5 Rules of Twitterquette when Asking for Twitter Retweets

Although social media in general, and Twitter in specific, can be a big deal in generating traffic to your social media assets and websites, and also help in increasing sales, many have argued what is the best way for business, and individuals, to act when requesting a retweet. As social signals continue to rise in prominence when it comes to search engine rankings, there has been a revival in the need for retweets. Google and Bing are assigning a certain level of importance on the sheer organic numbers that are gained when it comes to social sites like Twitter, Facebook, and Google+, and Twitter is the easiest of the numbers for a business to be able to influence quickly. Research is showing that increased engagement on an individual page on a website through social media can improve rankings across the board for the domain.
So how do you ask for a retweet? Would you ask formally? emotionally? nicely? Should you be straight forward? Below are “rules” that have been proven effective enough to generate higher rates of retweets between business & individuals.
  1. Keep the post mid-length. Short posts do not get retweeted as much as longer posts, but if it’s too long you’ll miss the coveted “mention retweet”. Remember, there are two types of retweets. When people see your posts and push the Retweet button, they are actually posting your Tweet on their feed. Your avatar appears and there are no additional characters required. However, if they are doing the “mention retweet”, they are posting it themselves and adding “RT @handle” or “Via @handle” somewhere in the Tweet. If your post even appears to be too long, they’ll probably skip it. Keep your posts over 60 characters but under 110.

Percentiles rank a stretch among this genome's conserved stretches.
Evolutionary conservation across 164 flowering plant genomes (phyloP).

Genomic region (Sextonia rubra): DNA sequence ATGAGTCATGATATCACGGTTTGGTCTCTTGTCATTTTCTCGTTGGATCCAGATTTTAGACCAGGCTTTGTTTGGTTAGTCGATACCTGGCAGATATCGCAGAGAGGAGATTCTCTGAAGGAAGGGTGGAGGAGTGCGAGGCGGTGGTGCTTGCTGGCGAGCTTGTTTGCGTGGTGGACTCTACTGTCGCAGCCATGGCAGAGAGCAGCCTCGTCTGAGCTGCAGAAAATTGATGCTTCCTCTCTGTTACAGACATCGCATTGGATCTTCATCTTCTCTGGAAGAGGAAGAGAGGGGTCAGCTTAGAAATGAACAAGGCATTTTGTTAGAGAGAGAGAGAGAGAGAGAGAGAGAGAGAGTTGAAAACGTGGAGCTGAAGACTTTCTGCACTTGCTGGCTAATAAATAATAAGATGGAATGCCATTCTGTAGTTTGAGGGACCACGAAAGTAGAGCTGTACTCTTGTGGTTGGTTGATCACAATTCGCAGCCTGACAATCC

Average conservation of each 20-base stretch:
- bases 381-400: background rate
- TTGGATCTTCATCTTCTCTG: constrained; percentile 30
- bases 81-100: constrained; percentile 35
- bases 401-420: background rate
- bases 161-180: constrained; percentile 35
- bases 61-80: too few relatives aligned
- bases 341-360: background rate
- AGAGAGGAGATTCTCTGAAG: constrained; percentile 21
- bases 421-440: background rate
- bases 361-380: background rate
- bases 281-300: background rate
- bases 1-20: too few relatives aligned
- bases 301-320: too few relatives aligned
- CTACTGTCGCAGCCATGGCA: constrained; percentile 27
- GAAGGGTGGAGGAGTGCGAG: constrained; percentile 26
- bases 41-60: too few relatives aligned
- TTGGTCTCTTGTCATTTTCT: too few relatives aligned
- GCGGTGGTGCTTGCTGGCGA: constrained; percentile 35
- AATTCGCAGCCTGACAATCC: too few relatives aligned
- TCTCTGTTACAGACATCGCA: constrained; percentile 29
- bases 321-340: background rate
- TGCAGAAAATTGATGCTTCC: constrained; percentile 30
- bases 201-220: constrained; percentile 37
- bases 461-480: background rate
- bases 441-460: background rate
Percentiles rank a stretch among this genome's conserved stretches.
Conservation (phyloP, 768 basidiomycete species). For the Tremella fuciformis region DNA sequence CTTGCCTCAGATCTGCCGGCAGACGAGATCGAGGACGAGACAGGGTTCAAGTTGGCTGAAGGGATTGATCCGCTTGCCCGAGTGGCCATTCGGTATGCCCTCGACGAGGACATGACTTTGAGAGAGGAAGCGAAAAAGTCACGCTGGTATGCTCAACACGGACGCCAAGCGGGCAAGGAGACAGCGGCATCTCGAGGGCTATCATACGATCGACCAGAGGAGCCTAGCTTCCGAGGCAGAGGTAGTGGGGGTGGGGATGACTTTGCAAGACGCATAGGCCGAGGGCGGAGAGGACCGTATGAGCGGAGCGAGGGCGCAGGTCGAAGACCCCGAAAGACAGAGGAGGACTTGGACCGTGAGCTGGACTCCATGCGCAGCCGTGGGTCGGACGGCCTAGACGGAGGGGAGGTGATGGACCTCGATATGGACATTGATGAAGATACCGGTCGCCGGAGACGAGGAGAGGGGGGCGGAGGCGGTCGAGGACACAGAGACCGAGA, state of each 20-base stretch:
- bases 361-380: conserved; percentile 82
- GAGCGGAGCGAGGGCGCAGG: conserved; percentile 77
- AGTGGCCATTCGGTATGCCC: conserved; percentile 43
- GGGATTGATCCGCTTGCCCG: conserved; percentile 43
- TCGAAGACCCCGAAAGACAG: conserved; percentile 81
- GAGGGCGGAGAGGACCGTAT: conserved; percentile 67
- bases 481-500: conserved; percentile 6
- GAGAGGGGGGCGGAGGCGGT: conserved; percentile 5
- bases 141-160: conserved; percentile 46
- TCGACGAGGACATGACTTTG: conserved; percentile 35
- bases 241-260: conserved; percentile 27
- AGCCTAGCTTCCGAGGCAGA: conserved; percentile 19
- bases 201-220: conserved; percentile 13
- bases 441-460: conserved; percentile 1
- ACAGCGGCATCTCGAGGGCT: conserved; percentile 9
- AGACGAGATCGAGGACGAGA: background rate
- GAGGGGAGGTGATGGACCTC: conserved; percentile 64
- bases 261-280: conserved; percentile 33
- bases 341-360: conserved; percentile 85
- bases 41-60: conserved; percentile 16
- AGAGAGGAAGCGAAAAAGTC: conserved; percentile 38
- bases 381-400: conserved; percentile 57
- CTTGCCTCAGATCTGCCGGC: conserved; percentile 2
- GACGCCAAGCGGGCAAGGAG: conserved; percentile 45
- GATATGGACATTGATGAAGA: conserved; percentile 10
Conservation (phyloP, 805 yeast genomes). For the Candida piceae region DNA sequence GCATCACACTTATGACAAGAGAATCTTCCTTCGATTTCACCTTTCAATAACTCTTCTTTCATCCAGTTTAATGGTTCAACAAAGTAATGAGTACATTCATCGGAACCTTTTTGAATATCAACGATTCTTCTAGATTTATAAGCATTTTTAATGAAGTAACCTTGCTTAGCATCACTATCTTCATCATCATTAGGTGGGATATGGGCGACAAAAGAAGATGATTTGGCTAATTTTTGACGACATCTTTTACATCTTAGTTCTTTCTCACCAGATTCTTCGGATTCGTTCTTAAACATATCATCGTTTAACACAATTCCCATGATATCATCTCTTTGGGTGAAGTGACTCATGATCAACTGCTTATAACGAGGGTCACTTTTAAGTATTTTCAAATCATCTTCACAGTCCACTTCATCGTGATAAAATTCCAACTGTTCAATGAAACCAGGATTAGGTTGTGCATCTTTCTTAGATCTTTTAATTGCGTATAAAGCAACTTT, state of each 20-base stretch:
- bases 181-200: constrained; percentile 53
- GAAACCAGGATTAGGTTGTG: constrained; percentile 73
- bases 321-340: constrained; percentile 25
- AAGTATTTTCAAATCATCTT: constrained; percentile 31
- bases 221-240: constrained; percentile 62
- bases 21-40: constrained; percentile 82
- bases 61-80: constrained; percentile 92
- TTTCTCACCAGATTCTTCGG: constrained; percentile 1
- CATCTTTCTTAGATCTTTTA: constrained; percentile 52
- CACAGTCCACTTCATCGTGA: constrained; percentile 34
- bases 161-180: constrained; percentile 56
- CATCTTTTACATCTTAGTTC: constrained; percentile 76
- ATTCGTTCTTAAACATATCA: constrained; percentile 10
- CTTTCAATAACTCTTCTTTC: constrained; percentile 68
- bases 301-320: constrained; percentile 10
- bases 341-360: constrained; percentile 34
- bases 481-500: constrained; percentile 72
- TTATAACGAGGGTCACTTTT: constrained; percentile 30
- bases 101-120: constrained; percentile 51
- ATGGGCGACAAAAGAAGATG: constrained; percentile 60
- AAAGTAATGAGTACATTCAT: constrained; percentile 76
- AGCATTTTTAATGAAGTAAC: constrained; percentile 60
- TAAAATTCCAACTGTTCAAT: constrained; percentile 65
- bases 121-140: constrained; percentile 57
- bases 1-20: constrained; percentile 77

2. Request it sparingly. If you ask for retweets every time you have a link, people will stop doing it. As a general rule, there should be at least five Tweets between each request and no more than one a day if you’re posting more than six times.
  3. Make it universally important. By “important” that doesn’t mean that it needs to be something of a pressing nature. It could even be a link to something frivolous on your website, but it has to have general appeal. Avoid using self-references in the Tweets that you want retweeted. “I” or “we” does not play well when someone who is not you is being asked to say something in their Twitter feed.
  4. Ask the right way. Saying “Please Retweet” or “Please RT” is better than saying “Retweets are appreciated” or “Retweet this”. Be polite but to the point.
  5. Tag it. According to a study by QuickSprout, posts with tags asking for retweets are almost twice as likely to get retweeted. The most popular tag? #Twitter.
In many ways, Twitter’s role in business is changing. It’s not longer as great at direct marketing as it is at communication with current and future customers and clients. The addition of social signals as a search ranking component has brought it back into the realm of internet marketing, but don’t get caught up in the SEO value alone. Twitter still has value in other ways. You just have to be willing to put in the effort to find its value for you.
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